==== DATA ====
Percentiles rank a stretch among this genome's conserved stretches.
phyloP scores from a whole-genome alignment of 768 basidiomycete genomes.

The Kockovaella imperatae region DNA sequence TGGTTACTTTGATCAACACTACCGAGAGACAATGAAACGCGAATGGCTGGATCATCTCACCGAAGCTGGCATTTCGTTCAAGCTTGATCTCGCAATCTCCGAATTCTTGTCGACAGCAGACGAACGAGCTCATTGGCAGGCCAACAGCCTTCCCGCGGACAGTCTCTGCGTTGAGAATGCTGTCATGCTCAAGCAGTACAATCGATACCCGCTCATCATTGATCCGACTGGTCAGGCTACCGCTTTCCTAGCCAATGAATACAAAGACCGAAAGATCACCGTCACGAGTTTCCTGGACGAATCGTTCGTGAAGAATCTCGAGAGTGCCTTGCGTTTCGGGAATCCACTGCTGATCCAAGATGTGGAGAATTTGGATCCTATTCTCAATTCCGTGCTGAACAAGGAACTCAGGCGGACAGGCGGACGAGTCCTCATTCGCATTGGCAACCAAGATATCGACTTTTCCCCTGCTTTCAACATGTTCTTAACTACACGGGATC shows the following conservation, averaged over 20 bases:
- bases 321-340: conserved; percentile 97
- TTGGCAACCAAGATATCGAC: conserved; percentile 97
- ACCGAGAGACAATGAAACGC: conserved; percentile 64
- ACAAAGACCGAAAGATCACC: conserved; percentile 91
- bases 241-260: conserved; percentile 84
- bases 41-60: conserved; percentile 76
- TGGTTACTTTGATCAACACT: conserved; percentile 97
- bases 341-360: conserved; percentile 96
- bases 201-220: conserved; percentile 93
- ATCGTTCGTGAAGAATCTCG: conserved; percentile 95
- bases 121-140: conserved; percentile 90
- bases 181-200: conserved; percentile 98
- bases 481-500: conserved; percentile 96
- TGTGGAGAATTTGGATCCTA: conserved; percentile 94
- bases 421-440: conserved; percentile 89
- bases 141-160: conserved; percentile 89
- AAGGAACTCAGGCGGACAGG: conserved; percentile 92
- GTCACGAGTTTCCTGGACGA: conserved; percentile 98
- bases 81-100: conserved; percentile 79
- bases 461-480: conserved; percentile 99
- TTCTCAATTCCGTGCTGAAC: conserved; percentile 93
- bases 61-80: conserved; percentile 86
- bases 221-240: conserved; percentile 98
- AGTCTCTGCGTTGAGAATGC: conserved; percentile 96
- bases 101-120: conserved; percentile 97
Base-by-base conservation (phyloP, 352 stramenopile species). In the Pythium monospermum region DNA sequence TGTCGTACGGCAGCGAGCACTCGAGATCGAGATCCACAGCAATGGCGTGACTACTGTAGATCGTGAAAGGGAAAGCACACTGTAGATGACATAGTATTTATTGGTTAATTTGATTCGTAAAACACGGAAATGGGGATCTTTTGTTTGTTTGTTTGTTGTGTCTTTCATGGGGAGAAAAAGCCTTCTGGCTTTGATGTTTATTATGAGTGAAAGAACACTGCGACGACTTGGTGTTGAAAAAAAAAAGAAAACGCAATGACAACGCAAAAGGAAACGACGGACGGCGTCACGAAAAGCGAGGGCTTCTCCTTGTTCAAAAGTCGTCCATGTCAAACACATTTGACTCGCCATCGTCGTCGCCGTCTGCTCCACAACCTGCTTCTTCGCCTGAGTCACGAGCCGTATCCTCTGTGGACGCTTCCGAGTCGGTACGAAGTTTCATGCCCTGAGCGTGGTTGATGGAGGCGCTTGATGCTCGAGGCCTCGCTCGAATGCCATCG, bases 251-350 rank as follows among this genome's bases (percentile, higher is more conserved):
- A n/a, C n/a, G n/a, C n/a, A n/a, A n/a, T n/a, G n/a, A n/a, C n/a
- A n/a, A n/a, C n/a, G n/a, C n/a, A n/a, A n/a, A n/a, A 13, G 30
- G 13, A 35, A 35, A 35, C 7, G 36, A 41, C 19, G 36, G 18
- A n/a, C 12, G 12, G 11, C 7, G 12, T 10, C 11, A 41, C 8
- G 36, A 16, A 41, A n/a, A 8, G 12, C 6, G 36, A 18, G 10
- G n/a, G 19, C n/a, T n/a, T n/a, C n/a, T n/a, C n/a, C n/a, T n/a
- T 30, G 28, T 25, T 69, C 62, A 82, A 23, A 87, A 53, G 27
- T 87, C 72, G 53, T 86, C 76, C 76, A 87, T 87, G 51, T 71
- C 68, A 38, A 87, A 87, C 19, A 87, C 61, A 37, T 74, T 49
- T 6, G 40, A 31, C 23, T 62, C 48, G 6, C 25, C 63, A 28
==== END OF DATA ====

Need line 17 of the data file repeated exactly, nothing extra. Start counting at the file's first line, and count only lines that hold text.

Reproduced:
- TGTGGAGAATTTGGATCCTA: conserved; percentile 94